Amcham head says 2020 is a big year to be in business in Korea? James Kim, American Chamber of Commerce (Amcham) in Korea chairman and CEO, discusses Korea's stance as an investment site for U.S. companies and pending business issues in Korea and the United States, during an interview with the Korea JoongAng Daily at Amcham Korea's headquarters in Yeouido, western Seoul. [PARK SANG-MOON] [Korea JoongAng Daily] With the coronavirus pandemic, 2020 has been a tough year for businesses all over the world. But for multinational companies, Korea was the best location to be as a regional office, said James Kim, chairman and CEO of the American Chamber of Commerce (Amcham) in Korea.   “If you take a look at Europe or U.S. cities, they’re in a virtual lockdown whereas in Korea, yes, we may wear masks for the most part but we have never had a lockdown,” said Kim. “So they look at Korea as another market for them to increase revenue.”   Amcham Korea had its share of success thanks to such recognition, setting records for the most new members and events held in its 67-year history.   The Korea JoongAng Daily sat down with Kim to discuss what it was to be a foreign company in Korea over the past year and the pending issues for businessmen of both countries: The U.S.-China trade war, a new U.S. administration and an ongoing pandemic.   The first Korean-American to head the organization, Kim is now in his fourth year as Amcham Korea chairman and CEO. He previously served as chief executive at Korean units of Yahoo, Microsoft and General Motors.   Below is an edited excerpt of his interview on Nov. 11 at Amcham Korea’s headquarters in Yeouido, western Seoul.     Q. Korea was one of the first countries to be affected by the coronavirus and to have the government establish safety measures. For your member companies, was it an advantage being in Korea this year?   A. Obviously, the whole world knows that Korea did a fantastic job with Covid-19. I think that Korea may have invented the “3Ts” ? from the testing, tracing to treating ? which is really unprecedented. This turned out to be a very positive case for American companies that operate here to talk about the great things Korea has been doing to their company headquarters.     If you take a look at European or U.S. cities, they’re in a virtual lockdown whereas in Korea, yes, we may wear masks for the most part but we never had a lockdown. So they look at Korea as another market for them to increase revenue. One example is McDonald’s. They operate over 400 restaurants here, and this is the one of the few countries in the world where every store is in operation today.     Q. In the past few years, I’ve seen a lot of Korean IT firms complain that there’s reverse discrimination against them since the local government has a weaker grip on foreign companies here. What is your opinion on this?   A. I think that whenever companies do very well in any country, the regulators have to take a look at it. I see sites like YouTube and Netflix have done really well, but at the same time Korean companies like Naver, Kakao and Coupang ? they’re all doing really well too and I think they also face similar challenges. So I don’t really bond with the notion that there’s a lot of discrimination going on at all. I just think it’s the nature of when you’re big, everyone’s going to have attention on you.   But despite that, American investors are still big in Korea. Last year, U.S. companies invested $39 billion dollars in stock here, employed 116,000 jobs here in Korea, and research and development [investment] was like $900 million last year alone. I think it goes to show you that despite any concept of discrimination, American companies have not stopped or lost enthusiasm to invest here. I expect a lot more than that.      Q. There’s anticipation that Hong Kong losing its power as an Asian financial hub may benefit Korea. Do you see that as a realistic scenario?   A. First and foremost, Hong Kong was not built overnight. It’s been there for a long time and took a long time [to be what it is today]. But I quite frankly think this is a good opportunity for Korea. With our declining population here, we need to become more of a global regional hub.    That’s why I applauded The New York Times for coming to Korea. I actually spent a lot of time with Stephen Dunbar-Johnson, international president of The New York Times Company. He explained his reasons for why they came here: One was obviously freedom of the press. The second, that Korea has amazing digital infrastructure so they can use this hub.   So I feel Korea is on the right track. But I also know it’s a sensitive discussion given the importance of China to Korea. The more Korean government touts “come here” it might be viewed as negative to China. But as someone who is an American citizen promoting businesses here, for both Korea and the United States, I’d like to see IT companies, national institutions and manufacturing regional hubs here.     Q. Have you received a lot of inquiries from companies to move from Hong Kong or China to Korea recently?   A. Yes, we have. I can't disclose names to you but The New York Times was such a visible decision. There are companies that are interested in expanding more in Korea just because Korea is getting a lot bigger. If you take a look at why the great companies are here, it’s not just because the market itself but because of the important partnership opportunities with companies like Samsung, LG and Hyundai. They’re huge global companies today, and if you want to have collaboration with them, they really should be here.     Almonty Industries, for example, is now producing the largest tungsten [mine] in Korea. They’re in the process of finalizing here. Right now, 80 percent of our tungsten comes from China. So this is the play where they’re going to diversify away from China. And tungsten is a very important resource for semiconductors and IT companies.     Q. Korea is a small market by population. Why do foreign companies want to come here?   A. Let’s talk about size. Population may not be that big, but it’s also the sixth largest trading partner of the United States. This is also the home to an export base to China where 30 percent of our exports go to.    The second thing is the geographic location. We’re close to all the different major Asian countries: China, Japan to Singapore. Third is the digital technology side ? because of the ability to work with companies like Samsung and LG, a lot of innovation. People say if you can learn in Korea especially about things like the speedy customer service you can take that value or learning to anywhere else.   People also like living and working in Korea. In fact, I talk to a lot of the expats that are here and I don’t know a single CEO that said “I want to get out of Korea.” They all want to extend their stay. I think now with Covid-19, it has given them extra reason to be here. They’re safe.     Q. Korean companies and the government like to say that they’re moving past the stage of being a fast follower and are turning into a first mover. Would you agree?   A. I think it’s a combination. In some arenas Koreans can replicate what happened in the United States and do much better here. In some cases, [we see] Korean leadership, and Covid-19 is one example.     I think Koreans are innovators. They move really fast. When I worked in the IT business, Koreans invented phablets. I still remember [Apple’s] Steve Jobs, before he passed away, he actually said publicly, "over my dead body are we going to allow big phones." But guess what: Bigger phones are now doing so well.   And the drive-through for Covid-19 testing. That’s innovation from Korea right there in something as important as the pandemic. So those are couple of the examples I feel like the world can learn from Korea. Koreans’ “bbali-bbali ['quickly' in Korean] culture” can make that happen.     Q. The U.S. presidential election just ended this month with President-elect Joe Biden’s victory. What impact will that have on Korea and its relation with the United States?   A. First and foremost, Amcham is a non-political organization. Throughout my history at Amcham, we have worked with both Democratic and Republic presidents. Even the U.S. military here has worked on both sides. So for me, regardless of who winds up in office, I believe we have strong and smart people from both sides who will preserve this 70-year plus alliance between two countries. Because it’s not just commercial. It’s a cultural one, and obviously the military side of the equation makes it even move special.   As for President-elect Joe Biden, I met him in 2013 when he was sitting vice president. We had a very good dialogue. I remain very confident that he will be a very strong participant in the two's ties together. And he has a lot of people he has worked with ? all the different ambassadors are in place, all the different people in the state department and administration. I feel like it’s going to be a continuation.     Q. A big issue for local businesses is the U.S.-China trade war. How do you see the situation going next year?   A. I think that China has always been a big concern for most Americans who are following the news. Under President Joe Biden, I think there will continue to be some pressure on a lot of different fronts not only on the commercial side but other social agendas that Americans have expressed concerns about, including freedom of press.     But from a Korea side, obviously Korea needs to be very careful in how they pick sides if they have to. And I hope no one’s asking them to pick any sides, but what I would look at is: The United States has had the closest relation with Korea for 70 plus years, so I think that bond will stay. But at the same time China is now becoming their largest trading partner [that accounts for] 30 percent of exports.   What I want to caution the Korean government is on diversification. Thirty percent to any one country, I think, is too big. If I was a business person selling widgets, I don’t want one customer representing 30 percent of my business, which is why I think Korea should diversify further away.     Q. What would you say is the biggest issue in the business realm for both Korea and the United States next year?   A. I’d say the most important thing is what happens to any second or third waves of the pandemic. We have a lot of events planned right now, including our upcoming inaugural ball in February. Over a thousand people historically participate, but this year we had to tone it down. And we have this Doing Business in Korea seminar which is going to be very, very big. Because of the pandemic, Korea has really escalated its public profile. At this seminar we want to showcase why Korea could take a lead and having more business opportunities here.     Q. Covid-19, I imagine, is an unprecedented event for you and your members. How does that effect Amcham in setting plans for 2021?   A. If you take away the travel and tourism this year, so many American companies are doing well. At Amcham, we’re going to have a record year this year ? from the number of members that signed up, number of events we had, to the type of economics that we can generate.     This year has become the best year in our history because we transformed our business model from just having offline events to a lot of webinars. So that’s a digital transformation that we’re seeing. In fact, because we do so many webinars today that are produced at a high quality, we can get more people interested in participating. Whereas before, people would come in, they looked at it as a networking event. But here, it’s a lot of good solid business.   And I think because of the pandemic more people need organizations like ours to help them with advocacy, help them with marketing; they need more information from us and other types of networking opportunities.   We’re continuing to add to our employee base. We want to do more digital transformation ? more video and virtual settings. Not just doing it at Zoom or Microsoft Teams, we want to make it really more multinational and really high quality so that any audience who calls in from anywhere can see a very high quality product. This can’t be done in the traditional PC [environment] anymore.   BY SONG KYOUNG-SON   [song.kyoungson@joongang.co.kr]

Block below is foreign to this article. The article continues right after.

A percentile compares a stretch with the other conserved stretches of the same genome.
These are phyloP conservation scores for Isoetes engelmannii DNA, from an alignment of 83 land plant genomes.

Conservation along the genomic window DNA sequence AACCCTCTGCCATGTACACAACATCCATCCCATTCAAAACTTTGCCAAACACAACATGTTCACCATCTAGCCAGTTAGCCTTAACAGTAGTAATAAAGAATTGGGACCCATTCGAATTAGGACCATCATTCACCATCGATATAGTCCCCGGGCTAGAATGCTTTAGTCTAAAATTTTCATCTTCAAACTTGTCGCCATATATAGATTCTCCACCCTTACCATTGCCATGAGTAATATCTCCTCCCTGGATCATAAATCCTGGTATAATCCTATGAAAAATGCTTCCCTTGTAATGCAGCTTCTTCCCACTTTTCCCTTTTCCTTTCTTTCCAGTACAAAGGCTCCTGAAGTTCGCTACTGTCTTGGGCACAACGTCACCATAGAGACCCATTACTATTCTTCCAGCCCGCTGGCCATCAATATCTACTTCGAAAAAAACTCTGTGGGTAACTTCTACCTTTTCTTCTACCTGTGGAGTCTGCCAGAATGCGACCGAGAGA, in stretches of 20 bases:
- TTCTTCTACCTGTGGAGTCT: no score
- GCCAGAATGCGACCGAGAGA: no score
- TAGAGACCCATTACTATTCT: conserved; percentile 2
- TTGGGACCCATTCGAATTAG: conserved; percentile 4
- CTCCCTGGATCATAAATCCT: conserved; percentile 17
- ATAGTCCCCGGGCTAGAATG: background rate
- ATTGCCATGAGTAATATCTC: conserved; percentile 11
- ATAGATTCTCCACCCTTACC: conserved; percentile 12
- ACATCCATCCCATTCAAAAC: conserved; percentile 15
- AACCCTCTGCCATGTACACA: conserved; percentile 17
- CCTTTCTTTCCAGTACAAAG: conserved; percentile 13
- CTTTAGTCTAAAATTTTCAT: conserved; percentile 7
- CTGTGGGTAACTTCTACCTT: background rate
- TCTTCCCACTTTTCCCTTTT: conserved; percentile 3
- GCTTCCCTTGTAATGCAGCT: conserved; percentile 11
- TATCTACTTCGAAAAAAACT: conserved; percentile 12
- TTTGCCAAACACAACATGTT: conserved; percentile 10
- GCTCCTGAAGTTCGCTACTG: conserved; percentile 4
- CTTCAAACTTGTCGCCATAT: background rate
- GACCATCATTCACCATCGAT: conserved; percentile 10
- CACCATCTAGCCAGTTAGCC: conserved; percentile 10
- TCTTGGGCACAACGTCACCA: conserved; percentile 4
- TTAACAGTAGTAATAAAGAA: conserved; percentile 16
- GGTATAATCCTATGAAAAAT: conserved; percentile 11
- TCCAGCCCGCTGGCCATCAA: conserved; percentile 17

2020.11.25